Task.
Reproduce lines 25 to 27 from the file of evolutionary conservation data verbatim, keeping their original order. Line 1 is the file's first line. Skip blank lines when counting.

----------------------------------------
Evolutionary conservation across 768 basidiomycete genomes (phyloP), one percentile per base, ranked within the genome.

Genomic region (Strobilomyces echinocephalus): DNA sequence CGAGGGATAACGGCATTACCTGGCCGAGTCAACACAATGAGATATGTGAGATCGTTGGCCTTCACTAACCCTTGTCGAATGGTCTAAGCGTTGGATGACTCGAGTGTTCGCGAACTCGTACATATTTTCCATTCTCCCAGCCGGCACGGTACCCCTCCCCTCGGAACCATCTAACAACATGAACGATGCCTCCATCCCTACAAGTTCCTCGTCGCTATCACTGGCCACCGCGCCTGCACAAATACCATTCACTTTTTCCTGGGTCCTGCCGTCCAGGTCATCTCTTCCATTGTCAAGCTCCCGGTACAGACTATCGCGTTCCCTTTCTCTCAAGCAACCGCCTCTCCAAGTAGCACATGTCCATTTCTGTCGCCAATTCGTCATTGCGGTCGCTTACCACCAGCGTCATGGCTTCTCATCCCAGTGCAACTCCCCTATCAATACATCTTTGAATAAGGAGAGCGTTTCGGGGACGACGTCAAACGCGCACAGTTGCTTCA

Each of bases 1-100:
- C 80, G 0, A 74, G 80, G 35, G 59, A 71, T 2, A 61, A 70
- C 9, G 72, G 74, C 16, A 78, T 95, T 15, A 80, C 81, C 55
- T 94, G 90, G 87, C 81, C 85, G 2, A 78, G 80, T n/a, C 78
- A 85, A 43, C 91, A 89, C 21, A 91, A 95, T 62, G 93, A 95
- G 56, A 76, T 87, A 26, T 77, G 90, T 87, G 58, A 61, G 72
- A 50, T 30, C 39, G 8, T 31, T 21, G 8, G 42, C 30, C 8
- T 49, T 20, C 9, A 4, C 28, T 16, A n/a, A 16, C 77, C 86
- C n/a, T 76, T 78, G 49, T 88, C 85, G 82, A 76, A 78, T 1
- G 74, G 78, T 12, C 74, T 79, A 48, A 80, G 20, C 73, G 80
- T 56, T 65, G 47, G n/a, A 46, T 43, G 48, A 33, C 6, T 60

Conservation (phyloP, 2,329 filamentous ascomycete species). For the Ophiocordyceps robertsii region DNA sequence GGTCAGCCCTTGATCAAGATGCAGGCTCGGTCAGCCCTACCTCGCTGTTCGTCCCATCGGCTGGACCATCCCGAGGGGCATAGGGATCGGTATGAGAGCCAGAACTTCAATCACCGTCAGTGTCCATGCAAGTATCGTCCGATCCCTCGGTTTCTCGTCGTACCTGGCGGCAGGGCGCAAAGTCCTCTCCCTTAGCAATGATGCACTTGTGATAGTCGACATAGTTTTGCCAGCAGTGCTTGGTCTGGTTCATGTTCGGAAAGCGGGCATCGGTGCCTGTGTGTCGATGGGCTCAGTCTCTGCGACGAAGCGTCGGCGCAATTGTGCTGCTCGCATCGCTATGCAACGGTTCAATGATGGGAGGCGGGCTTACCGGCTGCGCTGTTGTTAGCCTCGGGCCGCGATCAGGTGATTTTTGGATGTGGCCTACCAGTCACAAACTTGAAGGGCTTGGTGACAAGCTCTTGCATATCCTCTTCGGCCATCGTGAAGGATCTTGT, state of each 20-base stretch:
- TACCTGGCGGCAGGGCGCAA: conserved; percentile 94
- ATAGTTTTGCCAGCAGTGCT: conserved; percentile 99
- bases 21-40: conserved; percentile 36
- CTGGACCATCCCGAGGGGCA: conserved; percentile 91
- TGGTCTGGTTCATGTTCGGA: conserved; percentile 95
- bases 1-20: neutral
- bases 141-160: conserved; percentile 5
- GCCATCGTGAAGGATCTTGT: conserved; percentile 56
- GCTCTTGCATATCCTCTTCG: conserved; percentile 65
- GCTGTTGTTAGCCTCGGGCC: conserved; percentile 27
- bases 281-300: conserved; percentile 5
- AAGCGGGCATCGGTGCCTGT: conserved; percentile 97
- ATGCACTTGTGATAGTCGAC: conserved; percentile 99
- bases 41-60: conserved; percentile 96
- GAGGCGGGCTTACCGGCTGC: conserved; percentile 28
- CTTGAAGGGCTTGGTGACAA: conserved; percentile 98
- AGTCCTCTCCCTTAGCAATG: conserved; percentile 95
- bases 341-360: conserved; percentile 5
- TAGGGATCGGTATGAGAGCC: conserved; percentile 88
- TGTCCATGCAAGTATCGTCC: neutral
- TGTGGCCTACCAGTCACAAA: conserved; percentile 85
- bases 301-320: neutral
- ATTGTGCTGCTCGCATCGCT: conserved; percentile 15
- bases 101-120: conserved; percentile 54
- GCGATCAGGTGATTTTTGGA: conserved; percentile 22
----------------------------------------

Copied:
- bases 281-300: conserved; percentile 5
- AAGCGGGCATCGGTGCCTGT: conserved; percentile 97
- ATGCACTTGTGATAGTCGAC: conserved; percentile 99